The Story of A Young Lady Who Takes Namibian Music To The World

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“Making music is one thing. Earning a living with your music is another. It takes a lot of time and energy and you often end up losing money instead of earning it.” Those are the words of a Namibian musician who has taken the world by storm with a sultry voice that has made her known throughout Europe. This publication recently had a one on one interview with Namibia’s international music standard bearer – Shishani.

Born in Windhoek 25 years ago to a Belgian father and a native Namibian, Oshiwambo-speaking mother, the songstress moved to the Netherlands at the tender age of five, and there the bright European lights inspired her to dream big.

When I was five, I moved to the Netherlands, where I did most of my growing up. I’ve been returning to Namibia for longer periods during the past few years, getting my feet on the ground again in my motherland. I’ve been performing as a vocalist with different groups since I was seventeen. On my return to Windhoek in 2011, I learned to play the guitar and started my solo career. After performing at the 2011 NAMA Awards my career took flight,” she says.

Inspired by a father who is a music fanatic and a brother who is a jazz pianist, Shishani found her calling in music and took it upon herself to develop her raw talent into an art.

I had musical training since the age of four, starting with violin, then drums and then vocal training.  At the age of seventeen I started writing my own songs, and I had never been so captivated by anything else in my life. Music has been the best way of expressing myself; it just felt like a path I had to walk,” she smiles.

The internationally acclaimed Shishani faced several challenges in her journey to stardom, and no phase of her career has been a walk in the park.

Musicians all over the world, no matter how talented, are challenged when it comes to earning a stable income. To me, music is about passion. It’s about people, it’s about sharing. You learn so much about yourself and others through music. Being a young female artist, I’ve had to learn how to stand my ground in an often older, male industry. However, I have always been supported and I’m thankful for all the people who have been there for me,” she testifies.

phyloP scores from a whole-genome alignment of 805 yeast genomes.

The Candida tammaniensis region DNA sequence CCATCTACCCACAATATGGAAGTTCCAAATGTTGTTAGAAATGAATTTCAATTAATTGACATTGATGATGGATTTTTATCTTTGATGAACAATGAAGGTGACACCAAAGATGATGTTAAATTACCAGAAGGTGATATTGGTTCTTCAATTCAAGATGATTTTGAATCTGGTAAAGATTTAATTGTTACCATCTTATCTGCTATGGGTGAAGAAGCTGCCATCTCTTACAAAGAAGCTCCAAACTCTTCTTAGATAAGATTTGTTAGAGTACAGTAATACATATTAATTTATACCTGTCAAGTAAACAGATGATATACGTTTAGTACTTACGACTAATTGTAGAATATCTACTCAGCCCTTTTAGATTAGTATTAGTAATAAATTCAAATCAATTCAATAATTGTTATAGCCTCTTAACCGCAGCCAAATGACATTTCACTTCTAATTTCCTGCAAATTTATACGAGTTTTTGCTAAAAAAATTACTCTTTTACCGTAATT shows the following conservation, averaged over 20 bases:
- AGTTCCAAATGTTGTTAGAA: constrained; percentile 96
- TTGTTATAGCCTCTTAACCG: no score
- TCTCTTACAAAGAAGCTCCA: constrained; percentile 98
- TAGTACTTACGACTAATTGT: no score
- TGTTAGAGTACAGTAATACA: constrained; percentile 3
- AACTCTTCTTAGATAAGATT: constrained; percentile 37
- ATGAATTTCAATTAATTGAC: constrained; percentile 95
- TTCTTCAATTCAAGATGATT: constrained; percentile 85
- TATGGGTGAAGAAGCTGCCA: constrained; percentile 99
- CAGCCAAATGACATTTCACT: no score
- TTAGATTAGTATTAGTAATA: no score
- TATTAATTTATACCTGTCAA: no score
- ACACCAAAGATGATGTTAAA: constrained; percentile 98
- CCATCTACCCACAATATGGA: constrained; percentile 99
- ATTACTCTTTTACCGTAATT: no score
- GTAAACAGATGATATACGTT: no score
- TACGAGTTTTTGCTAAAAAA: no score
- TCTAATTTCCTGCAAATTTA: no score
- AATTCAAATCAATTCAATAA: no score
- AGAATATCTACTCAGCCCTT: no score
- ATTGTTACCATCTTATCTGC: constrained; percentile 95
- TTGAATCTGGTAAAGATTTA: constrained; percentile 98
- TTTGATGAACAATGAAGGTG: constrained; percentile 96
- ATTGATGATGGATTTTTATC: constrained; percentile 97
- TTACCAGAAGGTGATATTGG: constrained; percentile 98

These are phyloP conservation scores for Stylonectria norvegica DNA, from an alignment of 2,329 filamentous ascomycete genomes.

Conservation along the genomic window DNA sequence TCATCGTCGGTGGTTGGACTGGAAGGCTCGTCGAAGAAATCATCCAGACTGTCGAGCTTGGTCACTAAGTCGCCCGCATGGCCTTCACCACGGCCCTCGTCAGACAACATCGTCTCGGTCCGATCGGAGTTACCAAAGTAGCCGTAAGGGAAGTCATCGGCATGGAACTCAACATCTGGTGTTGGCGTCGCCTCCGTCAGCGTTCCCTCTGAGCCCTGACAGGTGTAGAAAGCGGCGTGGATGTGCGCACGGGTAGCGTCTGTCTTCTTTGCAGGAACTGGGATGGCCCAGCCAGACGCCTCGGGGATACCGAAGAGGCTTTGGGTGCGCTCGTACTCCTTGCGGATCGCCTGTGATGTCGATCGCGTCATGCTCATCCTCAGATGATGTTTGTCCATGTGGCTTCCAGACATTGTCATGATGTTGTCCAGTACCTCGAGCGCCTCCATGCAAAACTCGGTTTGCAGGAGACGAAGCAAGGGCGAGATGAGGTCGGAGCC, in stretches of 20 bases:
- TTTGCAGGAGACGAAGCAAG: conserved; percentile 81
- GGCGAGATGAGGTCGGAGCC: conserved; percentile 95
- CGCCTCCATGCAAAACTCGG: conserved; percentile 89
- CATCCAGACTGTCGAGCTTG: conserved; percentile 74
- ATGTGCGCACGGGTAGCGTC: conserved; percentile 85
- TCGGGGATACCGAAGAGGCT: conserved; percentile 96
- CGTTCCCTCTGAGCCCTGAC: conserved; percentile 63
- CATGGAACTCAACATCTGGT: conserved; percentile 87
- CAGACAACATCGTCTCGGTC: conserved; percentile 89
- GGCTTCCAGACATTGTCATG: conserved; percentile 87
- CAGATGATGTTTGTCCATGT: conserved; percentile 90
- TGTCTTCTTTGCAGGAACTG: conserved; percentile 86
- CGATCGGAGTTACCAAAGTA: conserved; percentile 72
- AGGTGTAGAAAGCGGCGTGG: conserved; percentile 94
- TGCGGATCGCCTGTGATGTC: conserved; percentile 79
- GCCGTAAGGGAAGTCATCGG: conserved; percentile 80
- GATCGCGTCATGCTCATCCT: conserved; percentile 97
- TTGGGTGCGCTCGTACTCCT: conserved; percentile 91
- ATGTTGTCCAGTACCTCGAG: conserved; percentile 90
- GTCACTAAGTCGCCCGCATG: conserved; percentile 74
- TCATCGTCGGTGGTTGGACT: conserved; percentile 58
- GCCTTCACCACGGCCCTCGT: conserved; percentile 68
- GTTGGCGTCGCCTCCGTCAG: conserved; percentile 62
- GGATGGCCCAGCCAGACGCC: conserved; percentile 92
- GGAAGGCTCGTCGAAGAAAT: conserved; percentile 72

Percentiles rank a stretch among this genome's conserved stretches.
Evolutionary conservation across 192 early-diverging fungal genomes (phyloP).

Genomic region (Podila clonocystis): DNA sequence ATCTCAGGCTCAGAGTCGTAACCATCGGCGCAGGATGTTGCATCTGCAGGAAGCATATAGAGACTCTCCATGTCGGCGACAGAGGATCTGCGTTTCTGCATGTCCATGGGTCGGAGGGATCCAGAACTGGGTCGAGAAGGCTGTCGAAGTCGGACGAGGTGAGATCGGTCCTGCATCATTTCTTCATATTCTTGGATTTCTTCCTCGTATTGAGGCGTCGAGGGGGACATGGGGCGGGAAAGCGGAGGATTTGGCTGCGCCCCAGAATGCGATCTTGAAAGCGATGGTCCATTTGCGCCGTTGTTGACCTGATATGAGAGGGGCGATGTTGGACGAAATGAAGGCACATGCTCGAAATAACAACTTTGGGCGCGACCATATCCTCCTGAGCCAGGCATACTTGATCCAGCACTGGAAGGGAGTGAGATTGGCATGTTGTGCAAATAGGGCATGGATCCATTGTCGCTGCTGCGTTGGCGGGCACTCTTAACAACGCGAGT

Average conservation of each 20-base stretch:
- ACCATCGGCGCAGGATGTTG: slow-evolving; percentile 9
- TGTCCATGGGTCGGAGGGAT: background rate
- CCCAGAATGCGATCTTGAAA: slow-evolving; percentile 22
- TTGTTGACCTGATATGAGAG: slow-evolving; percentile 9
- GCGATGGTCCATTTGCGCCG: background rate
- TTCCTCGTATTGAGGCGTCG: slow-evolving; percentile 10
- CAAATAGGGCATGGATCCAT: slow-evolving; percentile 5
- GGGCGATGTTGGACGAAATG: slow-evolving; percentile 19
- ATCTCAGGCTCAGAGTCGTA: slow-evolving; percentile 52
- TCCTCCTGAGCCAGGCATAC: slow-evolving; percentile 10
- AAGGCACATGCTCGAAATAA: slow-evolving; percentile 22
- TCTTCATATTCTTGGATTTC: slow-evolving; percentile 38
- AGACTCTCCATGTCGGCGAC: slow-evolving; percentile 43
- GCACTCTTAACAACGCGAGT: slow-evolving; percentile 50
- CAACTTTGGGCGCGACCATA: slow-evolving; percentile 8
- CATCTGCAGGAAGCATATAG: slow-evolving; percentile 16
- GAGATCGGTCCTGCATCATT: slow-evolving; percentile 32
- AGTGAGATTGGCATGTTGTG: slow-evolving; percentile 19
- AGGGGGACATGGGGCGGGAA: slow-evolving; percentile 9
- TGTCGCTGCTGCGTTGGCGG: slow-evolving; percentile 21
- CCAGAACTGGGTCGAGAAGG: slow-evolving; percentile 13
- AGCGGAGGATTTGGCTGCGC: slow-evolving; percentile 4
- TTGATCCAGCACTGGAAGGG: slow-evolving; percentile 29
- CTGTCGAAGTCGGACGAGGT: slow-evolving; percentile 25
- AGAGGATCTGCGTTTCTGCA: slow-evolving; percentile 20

But all her efforts have paved way for countless opportunities that have seen her staging live performances in various European nations. Some of the countries that she has toured include Belgium, France, Ireland, the Czech Republic, Spain, Poland, Morocco and Malawi.

With making music occupying half of her time, the other half is dedicated to a totally different purpose. The sensationally talented diva is currently furthering her studies and pursuing a Master’s degree in Cultural Musicology. 

Her last performance in Namibia was at the NICE Restaurant in Windhoek in November of last year, after she had performed at the Windhoek Jazz Festival. Her music received an amazing reception and was a mind-blowing experience.

Some of the accolades that Shishani has won include the Best Vocals category in the ‘Streetlife Talent Show’ in Den Haag (The Netherlands) in 2010. In Namibia she won the Last Band Standing Competition in May of last year.

Coupled with that, Shishani has collaborated with Namibia-based solo artist Erna Chimu for the hit single I Praise your Name, which is set to be released in her upcoming album.

It is also interesting to note that the two-album songstress is an independent artist and has not signed an exclusive deal with a label.

As a musician who has travelled the world over, what does she think needs to be done to improve the quality of Namibian music?

“I think there is enough talent in Namibia. The only thing that needs to be worked on seriously is professionalism. That is where I think we are not on point. I think work ethic is the most important thing to improve this matter. Respect time. I don’t believe in “African Time”, that’s all in the mind. If we want to compete globally, we must become more professional,” she advises.

The single, lady who does not have any children, barely has time to relax. “A pastime would be a luxury for me. I’m doing my Masters degree and trying to push my music, so I rarely have free time. If so, I’m probably finding myself in a room, chilled, writing songs. I feel I’ve just begun my career! I don’t think I’ll ever stop making music. Success is not a goal, it’s a feeling. Especially in music. And I feel blessed to be doing what I love. Rehearsals and getting together with my band is really the highlight of my week,” she divulges.

Shishani currently has concerts coming up in Amsterdam, France, Poland and Luxembourg. With Africans scattered all around Europe, surely she is making home a little bit closer for diasporans through music.

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